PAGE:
Adrenal Insufficiency?


I know a lot of us on here are steroid-dependent for asthma control, but I was wondering if anyone else had become completely steroid dependent physiologically?

I had the short synacthen test, and the results were bad. I then had the long synacthen test, and as a result of that, i've been told that my adrenal glands have stopped working and it really doesn't look as though they can be restarted.

I've now got to start hydrocortisone to replace the steroid my body is no longer producing, and for now I will also stay on pred to control the asthma.

Has anyone else had this? It doesn't seem that common to need an additional steroid to counteract the side effects of the first.


5 Replies

  • Thankyou so much! I thought I was the only one. I have been on prednisolone for 10 years. I have recently been able to reduce it as my asthma is more controlled, though I still need nebs and pred when I am unwell. I got down to 5mg of pred and had a short synacthen test. My adrenals didnt respond atall. They then did another one over a longer period of time and the result was the same. I am now on 3mg and abou to go into hospital to have them weaned down to 0mg. They want to stop them to see if this will kick start my adrenals into action. They will then repeat the short synacthen test in hospital. If the results are the same as before then I will need to be on steroids every day, regardless of my asthma and will need to learn how to increase them etc if I'm not well. I am do worried about this. I have spent so much time in hospital with my asthma and really felt like I was turning a corner. Now it seems that the steroids have probably caused long term effects on my body which I was unaware of. I had not choice at the time. The steroids have probably saved my life on many occasions. I do feel let down though, that I am having to go through all of these complications. My consultant says adrenal insufficiency can be very serious so I am very anxious at the moment. I just want to get these tests done and find out for sure.

  • HI Carrie, my son christopher 10 now has adreanal surpression.

    They have not done the long test yet though.

    He has brittle asthma , and just back out of hospital AGAIN


  • Thank you for all your replies.

    It does seem relatively unusual, and yes, it is quite scary! Having had the appointment with the endocrinologist, I then had a follow-up with my GP who explained again, more clearly, what this actually means it terms of day to day living. Most importantly, if sick and unable to keep the steroids down, there is basically no alternative but to go to A&E for IV steroids and fluid. If you leave it, eventually you could fall into a coma. It seemed quite overwhelming initially - a whole new set of rules to learn to live by - but I suppose it is just like everything else and once you've adjusted and learnt what you can do and what you can't, things will be fine.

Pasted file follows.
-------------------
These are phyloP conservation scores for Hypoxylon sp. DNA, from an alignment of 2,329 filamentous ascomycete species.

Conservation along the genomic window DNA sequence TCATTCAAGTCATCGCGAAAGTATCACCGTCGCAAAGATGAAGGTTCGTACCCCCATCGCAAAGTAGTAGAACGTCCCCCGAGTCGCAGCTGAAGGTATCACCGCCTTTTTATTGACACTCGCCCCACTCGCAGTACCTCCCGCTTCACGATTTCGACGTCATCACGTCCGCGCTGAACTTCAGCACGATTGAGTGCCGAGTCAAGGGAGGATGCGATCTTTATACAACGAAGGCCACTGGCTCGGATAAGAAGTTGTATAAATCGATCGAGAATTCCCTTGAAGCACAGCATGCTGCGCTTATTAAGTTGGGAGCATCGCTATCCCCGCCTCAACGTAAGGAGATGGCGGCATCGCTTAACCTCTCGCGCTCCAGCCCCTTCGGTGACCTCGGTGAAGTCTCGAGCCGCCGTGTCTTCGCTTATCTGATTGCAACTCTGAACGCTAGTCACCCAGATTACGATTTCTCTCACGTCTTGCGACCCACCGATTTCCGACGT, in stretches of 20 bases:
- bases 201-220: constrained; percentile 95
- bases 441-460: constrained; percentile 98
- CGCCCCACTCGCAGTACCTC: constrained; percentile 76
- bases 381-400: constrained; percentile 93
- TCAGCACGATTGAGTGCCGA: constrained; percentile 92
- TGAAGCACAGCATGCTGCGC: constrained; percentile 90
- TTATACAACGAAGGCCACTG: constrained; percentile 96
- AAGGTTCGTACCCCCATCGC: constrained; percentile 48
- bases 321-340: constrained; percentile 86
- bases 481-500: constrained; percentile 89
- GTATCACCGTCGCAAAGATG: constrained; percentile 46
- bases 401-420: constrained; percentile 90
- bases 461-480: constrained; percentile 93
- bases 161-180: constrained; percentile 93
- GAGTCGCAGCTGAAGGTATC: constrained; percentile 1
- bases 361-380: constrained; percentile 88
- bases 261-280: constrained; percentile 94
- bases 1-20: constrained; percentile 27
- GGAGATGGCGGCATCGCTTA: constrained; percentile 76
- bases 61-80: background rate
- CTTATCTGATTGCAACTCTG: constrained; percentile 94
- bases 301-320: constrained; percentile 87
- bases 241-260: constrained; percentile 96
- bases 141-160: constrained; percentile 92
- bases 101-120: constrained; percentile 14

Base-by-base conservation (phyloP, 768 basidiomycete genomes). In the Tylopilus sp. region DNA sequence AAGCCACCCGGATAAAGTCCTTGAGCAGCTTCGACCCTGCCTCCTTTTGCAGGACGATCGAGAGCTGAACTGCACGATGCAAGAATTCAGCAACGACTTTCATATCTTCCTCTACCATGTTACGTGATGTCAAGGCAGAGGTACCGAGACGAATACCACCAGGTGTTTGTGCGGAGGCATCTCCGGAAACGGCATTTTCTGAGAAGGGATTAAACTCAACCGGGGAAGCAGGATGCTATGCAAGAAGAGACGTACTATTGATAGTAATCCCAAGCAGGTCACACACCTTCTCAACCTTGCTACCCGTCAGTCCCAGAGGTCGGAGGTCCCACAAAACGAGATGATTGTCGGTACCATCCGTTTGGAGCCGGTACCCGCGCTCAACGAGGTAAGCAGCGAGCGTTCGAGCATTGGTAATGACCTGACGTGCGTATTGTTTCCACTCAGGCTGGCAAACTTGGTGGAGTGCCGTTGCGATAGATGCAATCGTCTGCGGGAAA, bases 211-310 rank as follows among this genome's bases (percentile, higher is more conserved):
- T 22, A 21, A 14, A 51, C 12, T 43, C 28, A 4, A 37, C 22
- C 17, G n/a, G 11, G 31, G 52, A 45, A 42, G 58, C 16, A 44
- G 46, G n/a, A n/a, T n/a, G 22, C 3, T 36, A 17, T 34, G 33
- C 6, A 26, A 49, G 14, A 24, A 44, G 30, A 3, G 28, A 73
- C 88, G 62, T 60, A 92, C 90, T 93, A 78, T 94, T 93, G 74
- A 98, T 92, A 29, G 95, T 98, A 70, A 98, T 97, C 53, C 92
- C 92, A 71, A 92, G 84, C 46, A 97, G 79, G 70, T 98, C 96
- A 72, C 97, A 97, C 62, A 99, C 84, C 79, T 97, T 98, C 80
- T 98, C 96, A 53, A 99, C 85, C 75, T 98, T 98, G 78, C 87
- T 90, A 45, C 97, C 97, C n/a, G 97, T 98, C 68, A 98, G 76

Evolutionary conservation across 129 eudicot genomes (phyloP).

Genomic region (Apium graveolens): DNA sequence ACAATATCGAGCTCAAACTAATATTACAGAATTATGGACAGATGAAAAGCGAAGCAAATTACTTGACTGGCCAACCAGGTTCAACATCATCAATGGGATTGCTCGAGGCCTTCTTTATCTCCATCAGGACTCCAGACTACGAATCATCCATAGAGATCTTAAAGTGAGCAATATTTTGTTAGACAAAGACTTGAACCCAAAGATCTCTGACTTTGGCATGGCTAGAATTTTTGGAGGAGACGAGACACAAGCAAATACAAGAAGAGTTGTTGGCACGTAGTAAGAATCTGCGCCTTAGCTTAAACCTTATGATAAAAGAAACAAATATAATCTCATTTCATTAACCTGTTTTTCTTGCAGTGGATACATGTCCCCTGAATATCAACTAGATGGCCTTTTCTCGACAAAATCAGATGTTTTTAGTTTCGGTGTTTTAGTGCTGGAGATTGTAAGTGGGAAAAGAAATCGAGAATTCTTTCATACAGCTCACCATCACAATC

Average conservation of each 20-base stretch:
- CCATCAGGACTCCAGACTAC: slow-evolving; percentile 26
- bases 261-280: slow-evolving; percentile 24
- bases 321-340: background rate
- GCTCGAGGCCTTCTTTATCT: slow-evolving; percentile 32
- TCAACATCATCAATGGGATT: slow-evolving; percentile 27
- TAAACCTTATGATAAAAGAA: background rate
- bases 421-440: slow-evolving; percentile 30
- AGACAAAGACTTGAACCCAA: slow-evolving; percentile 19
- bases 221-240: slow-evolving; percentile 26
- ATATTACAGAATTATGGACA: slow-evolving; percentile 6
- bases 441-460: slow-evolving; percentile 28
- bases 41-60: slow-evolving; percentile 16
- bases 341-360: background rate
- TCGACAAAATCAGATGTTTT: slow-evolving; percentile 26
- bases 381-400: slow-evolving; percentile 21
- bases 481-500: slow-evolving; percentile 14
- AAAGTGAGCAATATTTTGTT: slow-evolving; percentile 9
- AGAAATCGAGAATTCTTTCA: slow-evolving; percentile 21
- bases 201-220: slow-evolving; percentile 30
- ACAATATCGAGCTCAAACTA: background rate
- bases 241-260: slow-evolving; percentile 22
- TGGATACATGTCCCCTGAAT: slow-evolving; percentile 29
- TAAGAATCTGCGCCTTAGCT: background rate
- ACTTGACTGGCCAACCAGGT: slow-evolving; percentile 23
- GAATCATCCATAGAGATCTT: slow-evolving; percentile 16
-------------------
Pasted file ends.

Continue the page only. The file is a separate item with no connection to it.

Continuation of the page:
Karly - hope the hospital can get you off the last of the pred and that you get some good news. If not, please don't let your consultant scare you. From what I understand, it is serious, but only if you don't control it.

    Annie - sorry to hear your son has been in hospital again. Hope he is feeling a bit better now.


  • Thanks. I'm going in for tests in 2 weeks so hopefully we will get to the bottom of this. It's taken ages because they keep testing me on various levels of prednisolone and then looking at the results. I had been stopping my prednisolone 2 days before each test. The endocrinologist says that I should be on no prednisolone for for at least a week before the test so that he can be sure that any cortisone appearing on the results is my own and not due to the tablets. Got my fingers crossed but because I've been on steroids for 10 years I think I have to be realistic. I know my chances of having normal adrenal function are quite low and the previous tests havent been encouraging either. Will have to wait and see.

  • Addison's disease website

    Hi Carrie, Karly, I'm so sorry that you are having to go through all that as well as the usual asthma rubbish!

    Just wanted to mention that there is an excellent Addison's disease website at which gives loads of information about dealing with adrenal insufficiency, how to manage emergencies etc, and also produces a wallet card and an 'Owner's Manual' that you can send away for.

    Bear in mind, though, that whilst most of the info is generally applicable to both primary and secondary adrenal insufficiency, most of the people on the website suffer from Addison's itself - primary (autoimmune) adrenal insufficiency - so some of the information won't be entirely relevent, especially regarding susceptibility to other auto-immune diseases such as thyroid disease, diabetes etc. Also, of course, bear in mind that self-help group websites and patient forums in general (as with this site!) tend to attract the more severely affected sufferers, so don't be too unnerved by some of the stories on there, it's not always that severe!

    I have a friend who has Addison's and apart from having to have an extra shot of steroid at the births of both her children it's never stopped her doing anything! As you say, it seems to be a case of knowing the rules and being careful more than anything.

    Definately one to put on the Medic Alert bracelet though I'd have thought!

    Good luck and hope this helps

    Em H

You may also like...